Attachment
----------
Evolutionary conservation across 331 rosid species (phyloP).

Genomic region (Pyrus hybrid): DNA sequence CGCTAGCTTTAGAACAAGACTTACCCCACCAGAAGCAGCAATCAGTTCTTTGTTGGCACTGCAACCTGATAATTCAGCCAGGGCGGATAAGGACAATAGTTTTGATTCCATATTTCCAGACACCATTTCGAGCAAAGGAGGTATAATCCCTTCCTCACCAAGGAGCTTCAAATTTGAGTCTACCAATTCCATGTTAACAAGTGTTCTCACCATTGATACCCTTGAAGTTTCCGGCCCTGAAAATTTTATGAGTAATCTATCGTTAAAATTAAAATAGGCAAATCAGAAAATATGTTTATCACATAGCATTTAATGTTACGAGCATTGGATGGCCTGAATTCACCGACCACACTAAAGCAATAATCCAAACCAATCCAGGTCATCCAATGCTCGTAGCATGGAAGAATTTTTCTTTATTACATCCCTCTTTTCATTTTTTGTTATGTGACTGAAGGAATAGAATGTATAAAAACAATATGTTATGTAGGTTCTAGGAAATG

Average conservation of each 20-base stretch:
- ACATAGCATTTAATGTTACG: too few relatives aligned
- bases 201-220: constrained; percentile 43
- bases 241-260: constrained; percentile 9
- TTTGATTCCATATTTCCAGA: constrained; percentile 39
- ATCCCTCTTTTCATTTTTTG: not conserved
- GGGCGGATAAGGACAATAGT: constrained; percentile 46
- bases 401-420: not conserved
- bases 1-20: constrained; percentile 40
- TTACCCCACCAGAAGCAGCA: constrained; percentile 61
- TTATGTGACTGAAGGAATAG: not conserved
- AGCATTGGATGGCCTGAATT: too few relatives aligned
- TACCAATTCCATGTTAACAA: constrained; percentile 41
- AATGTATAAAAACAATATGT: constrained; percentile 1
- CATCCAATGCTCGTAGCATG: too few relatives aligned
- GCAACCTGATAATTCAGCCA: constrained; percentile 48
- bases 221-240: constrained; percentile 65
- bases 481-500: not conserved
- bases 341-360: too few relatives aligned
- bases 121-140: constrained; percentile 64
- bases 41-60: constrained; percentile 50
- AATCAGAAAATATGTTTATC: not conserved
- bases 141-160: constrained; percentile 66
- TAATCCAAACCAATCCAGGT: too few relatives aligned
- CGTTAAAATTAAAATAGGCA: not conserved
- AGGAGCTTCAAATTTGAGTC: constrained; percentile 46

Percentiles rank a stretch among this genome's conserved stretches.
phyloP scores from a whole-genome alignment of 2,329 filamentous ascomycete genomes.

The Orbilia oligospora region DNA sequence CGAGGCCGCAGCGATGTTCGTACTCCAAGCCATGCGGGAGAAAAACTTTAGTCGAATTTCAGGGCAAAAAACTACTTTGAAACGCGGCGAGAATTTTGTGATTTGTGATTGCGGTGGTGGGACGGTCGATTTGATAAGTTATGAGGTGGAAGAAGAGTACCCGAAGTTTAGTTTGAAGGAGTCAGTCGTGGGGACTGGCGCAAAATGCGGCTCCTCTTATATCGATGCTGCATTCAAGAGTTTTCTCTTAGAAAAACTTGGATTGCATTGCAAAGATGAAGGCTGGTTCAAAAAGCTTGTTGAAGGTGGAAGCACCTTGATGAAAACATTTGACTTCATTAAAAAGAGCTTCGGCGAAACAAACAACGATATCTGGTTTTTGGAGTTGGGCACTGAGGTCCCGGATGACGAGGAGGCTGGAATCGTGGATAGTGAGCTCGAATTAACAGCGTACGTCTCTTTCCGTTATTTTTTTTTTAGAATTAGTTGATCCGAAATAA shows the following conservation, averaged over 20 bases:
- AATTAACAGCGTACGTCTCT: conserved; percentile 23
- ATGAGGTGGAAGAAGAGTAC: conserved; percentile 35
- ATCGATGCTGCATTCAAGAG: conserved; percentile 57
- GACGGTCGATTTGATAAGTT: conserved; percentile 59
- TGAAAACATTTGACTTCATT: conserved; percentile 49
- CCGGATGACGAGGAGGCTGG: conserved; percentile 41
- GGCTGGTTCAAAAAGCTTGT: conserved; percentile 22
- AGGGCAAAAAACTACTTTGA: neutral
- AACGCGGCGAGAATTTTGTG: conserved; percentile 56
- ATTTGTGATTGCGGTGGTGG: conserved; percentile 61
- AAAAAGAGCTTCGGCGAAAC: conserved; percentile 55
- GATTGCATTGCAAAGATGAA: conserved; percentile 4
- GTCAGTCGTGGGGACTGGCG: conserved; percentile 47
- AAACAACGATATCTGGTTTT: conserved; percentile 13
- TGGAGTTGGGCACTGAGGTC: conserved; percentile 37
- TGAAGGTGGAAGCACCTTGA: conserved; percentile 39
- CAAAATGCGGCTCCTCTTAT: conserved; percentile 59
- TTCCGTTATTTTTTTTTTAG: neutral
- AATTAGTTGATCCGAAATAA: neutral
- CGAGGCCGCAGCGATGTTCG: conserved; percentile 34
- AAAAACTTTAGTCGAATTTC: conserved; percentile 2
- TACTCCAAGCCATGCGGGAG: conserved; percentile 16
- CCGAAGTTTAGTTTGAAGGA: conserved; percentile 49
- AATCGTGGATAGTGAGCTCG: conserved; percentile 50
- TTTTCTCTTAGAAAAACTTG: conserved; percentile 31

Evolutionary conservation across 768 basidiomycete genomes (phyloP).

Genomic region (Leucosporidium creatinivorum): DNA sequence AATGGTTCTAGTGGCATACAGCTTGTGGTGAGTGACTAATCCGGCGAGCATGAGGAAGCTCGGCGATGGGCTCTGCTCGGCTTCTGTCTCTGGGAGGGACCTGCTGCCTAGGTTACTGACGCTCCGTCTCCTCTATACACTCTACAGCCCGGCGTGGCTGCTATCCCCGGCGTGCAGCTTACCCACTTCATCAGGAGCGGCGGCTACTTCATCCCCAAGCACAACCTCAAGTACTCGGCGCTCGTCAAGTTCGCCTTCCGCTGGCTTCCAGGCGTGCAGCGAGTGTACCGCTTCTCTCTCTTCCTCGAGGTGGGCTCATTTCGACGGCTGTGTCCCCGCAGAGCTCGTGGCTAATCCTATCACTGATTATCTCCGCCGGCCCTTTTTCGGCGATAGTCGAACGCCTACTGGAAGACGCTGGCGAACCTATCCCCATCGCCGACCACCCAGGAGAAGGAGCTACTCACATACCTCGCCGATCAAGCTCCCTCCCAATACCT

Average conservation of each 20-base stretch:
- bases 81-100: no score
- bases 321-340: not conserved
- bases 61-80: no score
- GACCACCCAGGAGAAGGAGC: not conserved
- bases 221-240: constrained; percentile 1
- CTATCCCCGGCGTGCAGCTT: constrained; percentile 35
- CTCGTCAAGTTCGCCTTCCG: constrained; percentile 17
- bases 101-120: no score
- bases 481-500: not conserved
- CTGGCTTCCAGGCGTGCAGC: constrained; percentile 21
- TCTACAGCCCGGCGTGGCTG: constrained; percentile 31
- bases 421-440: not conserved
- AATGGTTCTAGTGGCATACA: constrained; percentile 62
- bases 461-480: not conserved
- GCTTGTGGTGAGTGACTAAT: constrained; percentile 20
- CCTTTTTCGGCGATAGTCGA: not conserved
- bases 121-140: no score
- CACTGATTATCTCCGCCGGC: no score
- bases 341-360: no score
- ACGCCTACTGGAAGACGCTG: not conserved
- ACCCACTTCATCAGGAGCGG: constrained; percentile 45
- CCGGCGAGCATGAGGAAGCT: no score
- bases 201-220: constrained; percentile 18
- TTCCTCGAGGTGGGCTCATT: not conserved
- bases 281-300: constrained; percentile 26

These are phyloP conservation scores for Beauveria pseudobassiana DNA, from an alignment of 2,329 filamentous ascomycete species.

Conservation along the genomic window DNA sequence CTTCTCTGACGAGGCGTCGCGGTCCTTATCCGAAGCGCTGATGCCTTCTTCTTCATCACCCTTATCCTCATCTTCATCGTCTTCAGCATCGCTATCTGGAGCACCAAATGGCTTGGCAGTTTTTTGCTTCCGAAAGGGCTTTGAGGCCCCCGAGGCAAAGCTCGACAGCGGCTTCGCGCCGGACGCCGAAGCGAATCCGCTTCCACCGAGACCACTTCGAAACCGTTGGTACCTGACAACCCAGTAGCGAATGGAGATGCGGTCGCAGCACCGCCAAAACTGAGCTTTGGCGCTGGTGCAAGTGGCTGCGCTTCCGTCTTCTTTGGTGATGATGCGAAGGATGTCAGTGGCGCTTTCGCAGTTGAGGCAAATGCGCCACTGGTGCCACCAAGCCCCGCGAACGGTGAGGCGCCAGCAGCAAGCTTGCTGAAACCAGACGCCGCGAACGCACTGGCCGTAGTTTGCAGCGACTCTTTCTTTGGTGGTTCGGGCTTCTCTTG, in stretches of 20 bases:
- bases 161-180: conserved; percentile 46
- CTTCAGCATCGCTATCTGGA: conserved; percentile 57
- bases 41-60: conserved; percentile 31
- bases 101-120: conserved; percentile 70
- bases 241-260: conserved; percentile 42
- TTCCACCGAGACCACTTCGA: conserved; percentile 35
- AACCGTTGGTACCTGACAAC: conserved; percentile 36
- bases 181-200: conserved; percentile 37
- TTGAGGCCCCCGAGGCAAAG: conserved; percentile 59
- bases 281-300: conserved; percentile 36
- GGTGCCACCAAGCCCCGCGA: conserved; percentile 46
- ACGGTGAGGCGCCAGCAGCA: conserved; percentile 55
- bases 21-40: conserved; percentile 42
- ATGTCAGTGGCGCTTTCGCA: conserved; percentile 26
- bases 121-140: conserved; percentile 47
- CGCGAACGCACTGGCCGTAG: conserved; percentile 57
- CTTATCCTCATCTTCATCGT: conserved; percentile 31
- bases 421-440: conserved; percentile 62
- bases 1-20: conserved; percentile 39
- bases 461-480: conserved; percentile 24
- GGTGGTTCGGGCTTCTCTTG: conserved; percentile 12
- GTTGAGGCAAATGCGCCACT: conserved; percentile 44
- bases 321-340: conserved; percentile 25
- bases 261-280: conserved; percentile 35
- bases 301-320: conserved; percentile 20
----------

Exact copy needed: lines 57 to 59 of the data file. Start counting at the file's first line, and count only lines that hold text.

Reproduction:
Evolutionary conservation across 768 basidiomycete genomes (phyloP).

Genomic region (Leucosporidium creatinivorum): DNA sequence AATGGTTCTAGTGGCATACAGCTTGTGGTGAGTGACTAATCCGGCGAGCATGAGGAAGCTCGGCGATGGGCTCTGCTCGGCTTCTGTCTCTGGGAGGGACCTGCTGCCTAGGTTACTGACGCTCCGTCTCCTCTATACACTCTACAGCCCGGCGTGGCTGCTATCCCCGGCGTGCAGCTTACCCACTTCATCAGGAGCGGCGGCTACTTCATCCCCAAGCACAACCTCAAGTACTCGGCGCTCGTCAAGTTCGCCTTCCGCTGGCTTCCAGGCGTGCAGCGAGTGTACCGCTTCTCTCTCTTCCTCGAGGTGGGCTCATTTCGACGGCTGTGTCCCCGCAGAGCTCGTGGCTAATCCTATCACTGATTATCTCCGCCGGCCCTTTTTCGGCGATAGTCGAACGCCTACTGGAAGACGCTGGCGAACCTATCCCCATCGCCGACCACCCAGGAGAAGGAGCTACTCACATACCTCGCCGATCAAGCTCCCTCCCAATACCT

Average conservation of each 20-base stretch: